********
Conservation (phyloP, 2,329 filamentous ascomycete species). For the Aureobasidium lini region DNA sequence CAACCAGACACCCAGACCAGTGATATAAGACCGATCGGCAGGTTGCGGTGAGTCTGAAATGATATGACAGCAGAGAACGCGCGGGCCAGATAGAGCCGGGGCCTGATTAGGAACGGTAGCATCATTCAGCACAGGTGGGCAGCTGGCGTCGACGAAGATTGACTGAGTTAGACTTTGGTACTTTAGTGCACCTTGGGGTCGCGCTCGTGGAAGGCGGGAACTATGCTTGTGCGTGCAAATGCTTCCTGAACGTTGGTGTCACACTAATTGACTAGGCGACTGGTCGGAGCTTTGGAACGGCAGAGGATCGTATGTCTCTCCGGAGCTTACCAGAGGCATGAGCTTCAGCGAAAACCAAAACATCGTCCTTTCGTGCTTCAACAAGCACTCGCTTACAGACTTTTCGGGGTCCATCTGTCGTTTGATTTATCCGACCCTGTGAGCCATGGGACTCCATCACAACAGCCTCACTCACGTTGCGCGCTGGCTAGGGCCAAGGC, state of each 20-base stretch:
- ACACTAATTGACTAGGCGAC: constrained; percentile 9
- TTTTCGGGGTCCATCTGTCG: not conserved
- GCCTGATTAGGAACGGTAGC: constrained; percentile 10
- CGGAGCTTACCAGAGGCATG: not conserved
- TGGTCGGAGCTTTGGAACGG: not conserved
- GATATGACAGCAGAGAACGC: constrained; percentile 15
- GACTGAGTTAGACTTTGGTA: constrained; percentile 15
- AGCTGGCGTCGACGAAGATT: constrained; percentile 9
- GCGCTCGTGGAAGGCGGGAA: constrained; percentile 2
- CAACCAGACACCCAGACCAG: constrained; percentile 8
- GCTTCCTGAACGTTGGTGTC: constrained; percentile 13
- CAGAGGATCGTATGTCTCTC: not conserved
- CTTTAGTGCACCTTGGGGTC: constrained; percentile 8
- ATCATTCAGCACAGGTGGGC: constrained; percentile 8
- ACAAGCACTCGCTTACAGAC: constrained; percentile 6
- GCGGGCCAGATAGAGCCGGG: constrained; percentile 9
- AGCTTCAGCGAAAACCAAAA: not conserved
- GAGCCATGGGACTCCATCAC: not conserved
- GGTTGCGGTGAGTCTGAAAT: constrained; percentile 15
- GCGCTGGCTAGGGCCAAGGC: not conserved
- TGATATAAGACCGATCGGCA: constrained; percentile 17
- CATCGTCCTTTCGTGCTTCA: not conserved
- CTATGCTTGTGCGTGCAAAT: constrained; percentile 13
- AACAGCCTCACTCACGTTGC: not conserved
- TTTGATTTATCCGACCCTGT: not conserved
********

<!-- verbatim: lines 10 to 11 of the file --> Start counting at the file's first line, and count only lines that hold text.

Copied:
- GCGCTCGTGGAAGGCGGGAA: constrained; percentile 2
- CAACCAGACACCCAGACCAG: constrained; percentile 8